The TargetPoint survey identified Hegar as a 33-29 percent leader but points out that among those respondents who claim to have already voted, the two candidates were tied at 50 percent apiece. They further used the poll to identify Sen. West as the most “liberal” candidate in the race as an apparent way to influence Democratic voters that he is closer to them than Hegar.

We have seen this type of tactic used in other states. In New Mexico, the EMILY’s List organization was running ads against former state Rep. Yvette Herrell, saying she was the “true Trump candidate” in the Republican primary. This was done to convince Republican voters to support Herrell, a candidate the progressive left organization, and many others, believed to be the weaker opponent for incumbent Rep. Xochitl Torres Small (D-Las Cruces).

Regardless of who wins the Texas Senate Democratic runoff tomorrow night, Sen. Cornyn will be a clear favorite for re-election on Nov. 3.

In the House, six districts host runoffs in seats that will result in a substantial incumbent victory this Fall. Therefore, runoff winners in the 3rd (Rep. Van Taylor-R), 15th (Rep. Vicente Gonzalez-D), 16th (Rep. Veronica Escobar-D), 18th (Rep. Sheila Jackson Lee-D), 20th (Rep. Joaquin Castro-D), and 35th Districts (Rep. Lloyd Doggett-D) will become largely inconsequential in November.

The 2nd District originally was advancing to a secondary election, but candidate Elisa Cardnell barely qualified for the Democratic runoff and decided to concede the race to attorney and former Beto O’Rourke advisor Sima Ladjevardian. Therefore, Ladjevardian became the party nominee against freshman Rep. Dan Crenshaw (R-Houston) without having to face a second election. The congressman is a strong favorite for re-election, but Ladjevardian had already raised will over $1 million for just her primary election.

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Alaska: Polling Uncertainty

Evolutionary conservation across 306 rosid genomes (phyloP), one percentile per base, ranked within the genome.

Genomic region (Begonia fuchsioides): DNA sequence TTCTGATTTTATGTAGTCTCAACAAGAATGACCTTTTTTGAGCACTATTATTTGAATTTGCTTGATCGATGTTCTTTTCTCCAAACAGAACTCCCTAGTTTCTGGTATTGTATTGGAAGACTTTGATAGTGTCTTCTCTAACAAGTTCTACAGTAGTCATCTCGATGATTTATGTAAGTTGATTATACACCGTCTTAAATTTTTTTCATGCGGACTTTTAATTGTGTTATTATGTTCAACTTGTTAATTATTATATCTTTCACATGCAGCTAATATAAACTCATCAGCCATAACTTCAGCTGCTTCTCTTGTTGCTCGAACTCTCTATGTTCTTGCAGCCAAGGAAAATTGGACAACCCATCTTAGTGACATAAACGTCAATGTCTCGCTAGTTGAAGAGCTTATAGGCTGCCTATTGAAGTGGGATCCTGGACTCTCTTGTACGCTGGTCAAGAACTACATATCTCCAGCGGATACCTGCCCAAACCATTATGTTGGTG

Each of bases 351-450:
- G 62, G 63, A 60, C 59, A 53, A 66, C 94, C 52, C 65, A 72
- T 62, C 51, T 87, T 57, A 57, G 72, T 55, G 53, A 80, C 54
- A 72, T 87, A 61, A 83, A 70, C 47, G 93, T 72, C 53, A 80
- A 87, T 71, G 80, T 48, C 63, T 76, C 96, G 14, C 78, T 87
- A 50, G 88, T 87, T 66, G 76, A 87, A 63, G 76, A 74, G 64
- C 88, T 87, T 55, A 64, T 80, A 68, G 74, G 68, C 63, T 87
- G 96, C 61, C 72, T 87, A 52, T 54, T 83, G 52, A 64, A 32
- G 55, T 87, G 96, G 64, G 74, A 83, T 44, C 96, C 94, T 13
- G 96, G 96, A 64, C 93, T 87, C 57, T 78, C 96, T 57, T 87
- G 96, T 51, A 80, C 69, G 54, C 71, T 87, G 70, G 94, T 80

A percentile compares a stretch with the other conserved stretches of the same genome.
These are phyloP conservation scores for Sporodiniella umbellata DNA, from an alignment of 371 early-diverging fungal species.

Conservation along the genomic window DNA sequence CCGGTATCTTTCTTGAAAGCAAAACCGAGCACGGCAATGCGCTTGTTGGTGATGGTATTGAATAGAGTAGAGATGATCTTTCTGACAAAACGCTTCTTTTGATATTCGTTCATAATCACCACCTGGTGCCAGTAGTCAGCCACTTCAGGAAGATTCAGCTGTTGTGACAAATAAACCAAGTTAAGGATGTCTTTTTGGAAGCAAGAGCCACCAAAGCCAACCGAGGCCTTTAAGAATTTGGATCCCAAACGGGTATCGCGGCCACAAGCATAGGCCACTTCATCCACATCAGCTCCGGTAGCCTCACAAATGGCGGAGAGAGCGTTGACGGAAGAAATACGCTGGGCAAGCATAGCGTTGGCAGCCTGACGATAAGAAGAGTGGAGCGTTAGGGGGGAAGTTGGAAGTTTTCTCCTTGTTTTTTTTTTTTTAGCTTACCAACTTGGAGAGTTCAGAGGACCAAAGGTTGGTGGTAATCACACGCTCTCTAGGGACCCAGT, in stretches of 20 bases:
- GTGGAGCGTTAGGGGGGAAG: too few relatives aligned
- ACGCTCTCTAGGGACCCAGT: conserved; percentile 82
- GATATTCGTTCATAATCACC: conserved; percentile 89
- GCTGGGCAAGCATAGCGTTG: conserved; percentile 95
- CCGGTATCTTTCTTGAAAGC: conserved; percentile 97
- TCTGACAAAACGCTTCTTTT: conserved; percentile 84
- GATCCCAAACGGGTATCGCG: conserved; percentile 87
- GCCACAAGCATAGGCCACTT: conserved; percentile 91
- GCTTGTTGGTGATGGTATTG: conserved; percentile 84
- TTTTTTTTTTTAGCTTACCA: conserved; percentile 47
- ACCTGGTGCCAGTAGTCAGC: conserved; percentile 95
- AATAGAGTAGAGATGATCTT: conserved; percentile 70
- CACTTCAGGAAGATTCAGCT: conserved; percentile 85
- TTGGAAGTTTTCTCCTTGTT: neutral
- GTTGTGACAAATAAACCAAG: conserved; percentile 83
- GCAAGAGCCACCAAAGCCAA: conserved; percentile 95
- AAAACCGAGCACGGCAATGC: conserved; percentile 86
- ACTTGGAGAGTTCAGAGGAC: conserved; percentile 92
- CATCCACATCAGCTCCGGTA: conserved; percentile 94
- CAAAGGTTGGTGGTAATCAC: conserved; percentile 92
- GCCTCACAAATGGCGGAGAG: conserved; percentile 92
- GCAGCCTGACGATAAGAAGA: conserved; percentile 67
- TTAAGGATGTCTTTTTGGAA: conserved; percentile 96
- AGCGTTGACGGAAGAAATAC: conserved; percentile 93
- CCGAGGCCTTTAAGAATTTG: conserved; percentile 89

By Jim Ellis

Anchorage, Alaska

July 10, 2020 — Public Policy Polling, the most prolific national pollster of late, just released a new survey of the upcoming Alaska elections from what could be the most difficult state in America to poll.

The PPP data find close races for president, Senate and US House, which isn’t particularly surprising when comparing today’s numbers to the previous Alaska polling ratio. Past actual results, however, reveal a relatively consistent Republican under-poll.

To begin, the PPP survey tested 1,081 “voters” via automated response device during the July 7-8 period. This firm is recently using the “voters” term to describe their sample. It is clear the respondents are not likely voters, but there is no associated definition that clearly identifies the “voters” universe.

The fact that the individuals are not identified as registered voters could mean they are eligible voters, which would translate into adults. Such a sample would substantially increase the polling error rate. Therefore, it is not surprising to see the poll producing some unusual totals.

The presidential race finds President Donald Trump holding a mere 48-45 percent edge over former vice president Joe Biden in a state that he won by 15 points in 2016. Additionally, the spread seems rather inconsistent with the results produced from the favorability questions. The President’s job approval was 46:49 percent positive to negative, which, despite being upside down, is far better than Trump’s national approval average. The more surprising number, however, was Biden’s poor 36:53 percent favorability index. Overlaying these numbers with the ballot test provides a seemingly inconsistent response pattern.

Sen. Dan Sullivan (R), standing for his first re-election, holds only a 39-34 percent lead over likely Democratic nominee, surgeon Al Gross. Looking back at the 2014 polling records when Sen. Sullivan was challenging then-incumbent Mark Begich (D), July polling of that year found Begich holding leads of 46-35 percent (CBS News/New York Times), and 44-37 percent (Harstad Strategic Services). Sullivan would then turn the race around and win 48-46 percent in that election year.